Clayton Echard on His Body Dysmorphia and 'The Bachelor' : 'I've Struggled with Feeling I'm Good Enough'

Former Bachelorette and Bachelor star Clayton Echard opens up to PEOPLE about his battle with body dysmorphia and its effect on his career and relationships

Clayton Echard. Photo: ABC/Pamela Littky

A former NFL player, a contestant on The Bachelorette and the star of The Bachelor, Clayton Echard is now using his fame to spread awareness about a mental health issue he has dealt with for most of his life: Body Dysmorphic Disorder (BDD).

The 29-year-old first started fixating on his image in the mirror when he was in seventh grade. "I would catch myself before brushing my teeth, staring at my stomach, pinching my sides, pinching my lower abs, and just feeling the fat there, the loose skin," Echard tells PEOPLE. "But then I realized that this was something that was becoming more prevalent day after day, and I would pinch my sides 50, 60 times throughout the day."

Echard says he didn't tell others about his fixation on his body. "I was really just too afraid to open up about it because I was told that men don't care about their bodies. That's a female issue. So I just decided to suppress it," he says.

It wasn't until college that Echard learned the terminology for his mental health struggle. Now having opened up and done research on Body Dysmorphic Disorder, Echard defines it for himself as "an extreme fixation on a part of your body that can lead to obsessive behaviors, and seeing that body part in a way that others may not."

He says his BDD has affected his personal relationships. "I think the tough part about it is for me, I've struggled with feeling that I'm good enough. And that's one more weight that continues to pile down on me, is if I look in the mirror and I don't like what I see, then I feel that someone else is going to look at me and not like what they see either," Echard says.

"And so it really plays into that feeling of not being good enough for somebody. And I think, well, okay, if I'm not visually what they're looking for already and that's an issue, then if I happen to not really be what they're looking for in another aspect, it's just going to become a pile-on effect."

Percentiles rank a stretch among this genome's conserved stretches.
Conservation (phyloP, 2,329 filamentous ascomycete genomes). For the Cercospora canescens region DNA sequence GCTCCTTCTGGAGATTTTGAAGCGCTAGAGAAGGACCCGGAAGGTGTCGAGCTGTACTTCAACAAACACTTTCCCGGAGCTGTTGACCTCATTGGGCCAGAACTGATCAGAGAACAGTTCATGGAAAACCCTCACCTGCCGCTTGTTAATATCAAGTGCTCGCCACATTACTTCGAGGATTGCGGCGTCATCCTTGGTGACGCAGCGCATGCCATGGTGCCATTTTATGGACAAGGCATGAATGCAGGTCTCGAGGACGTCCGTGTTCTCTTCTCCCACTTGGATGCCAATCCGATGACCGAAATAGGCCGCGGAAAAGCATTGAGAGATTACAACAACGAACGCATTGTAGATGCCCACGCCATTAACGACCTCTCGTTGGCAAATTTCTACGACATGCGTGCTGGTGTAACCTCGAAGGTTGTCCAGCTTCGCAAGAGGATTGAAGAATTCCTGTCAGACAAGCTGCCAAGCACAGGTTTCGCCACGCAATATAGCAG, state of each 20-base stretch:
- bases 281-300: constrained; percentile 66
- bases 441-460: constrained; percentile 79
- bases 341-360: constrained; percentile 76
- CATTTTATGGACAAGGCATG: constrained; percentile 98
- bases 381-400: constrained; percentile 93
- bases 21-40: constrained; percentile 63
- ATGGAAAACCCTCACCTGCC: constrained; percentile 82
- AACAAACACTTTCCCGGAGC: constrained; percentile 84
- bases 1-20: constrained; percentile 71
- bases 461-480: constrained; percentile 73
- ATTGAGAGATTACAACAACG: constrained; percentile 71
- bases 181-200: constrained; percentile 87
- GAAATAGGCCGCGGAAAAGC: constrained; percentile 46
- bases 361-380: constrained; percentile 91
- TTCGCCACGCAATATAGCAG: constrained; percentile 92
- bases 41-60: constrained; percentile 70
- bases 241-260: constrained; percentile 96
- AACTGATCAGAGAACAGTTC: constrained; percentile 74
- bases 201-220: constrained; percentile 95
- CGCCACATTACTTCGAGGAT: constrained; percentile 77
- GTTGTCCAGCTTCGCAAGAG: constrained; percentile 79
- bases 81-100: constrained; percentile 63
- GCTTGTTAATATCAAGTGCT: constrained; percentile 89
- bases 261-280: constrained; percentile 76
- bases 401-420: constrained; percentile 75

In past relationships he says, "I've been in this state of fear that whoever I'm getting to know is going to end up seeing me for what I really am and thinking like, 'Hey, I don't want to be a part of this. I need someone who's more confident and loves themself for who they are.' And that's been a struggle for me to get to that point."

the bachelor
John Fleenor/ABC

Despite these fears, Echard put himself out there as a contestant on the 18th season of The Bachelorette. "I felt like on The Bachelorette side of things when I was on the show with all the other men, these guys were entrepreneurs, very successful individuals, good-looking guys, incredibly fit bodies. It was tough for me to be amongst them because I found myself — It felt like I had basically taken Instagram and put it in a room."

He continues, "And it was tough because I started to compare myself in that environment … I started to open up and tell them like, "Hey, I struggle with self-confidence." And the amount of support I got from them was incredible. I wish more people would've seen those conversations of support, that we would sit there in groups and just talk about our struggles and be open about it."

New host Jesse Palmer returns to the franchise to welcome Clayton and guide him through his first evening full of dramatic ups, downs and everything in between.
John Fleenor/ABC

While Echard says he has been vocal about his body dysmorphia since college, it was not until he appeared on The Bachelor franchise that he started discussing it on social media. "When I went on the show and accrued this following online, I realized I had this spotlight and platform where I could highlight whatever I wanted to. And I just felt that I didn't want to highlight me partying ... I wanted to have purpose with my platform," he says.

He also talked about BDD on The Bachelor. "I've had a lot of great feedback from individuals, saying that they feel less alone because I spoke about it, or I've changed their life for the better," he says." And so that's been a catalyst for me to really realize, hey, I want to dedicate, full-time hopefully, to going around the country, speaking on this, talking about it as much as possible to hopefully change or save as many lives as possible."

Echard teamed up with The Anxiety and Depression Association of America (ADAA) to continue to bring more awareness to the subject. "I think the biggest advice that I would give people is to seek resources," Echard says.

"From the research I've done and from me struggling with it myself, it's really hard to find that fix. And often I think, it's about better managing it. I haven't been able to fully eradicate it from my life. But what I've been able to do is go online and check out resources."

When asked whether he would do The Bachelorette and The Bachelor over again, Echard says he is not sure. "I've suffered a lot of loss. I've suffered a lot of self-inflicted wounds, and it's really, at points, it has caused me to be angry at myself and the world."

"But ultimately, I realize that I think there's a greater good for why I've went through what I've went through. And it's conversations like this that I'm having now that I think will make it all worth it. So ultimately, I'm thankful for being in the position that I'm in."

Related Articles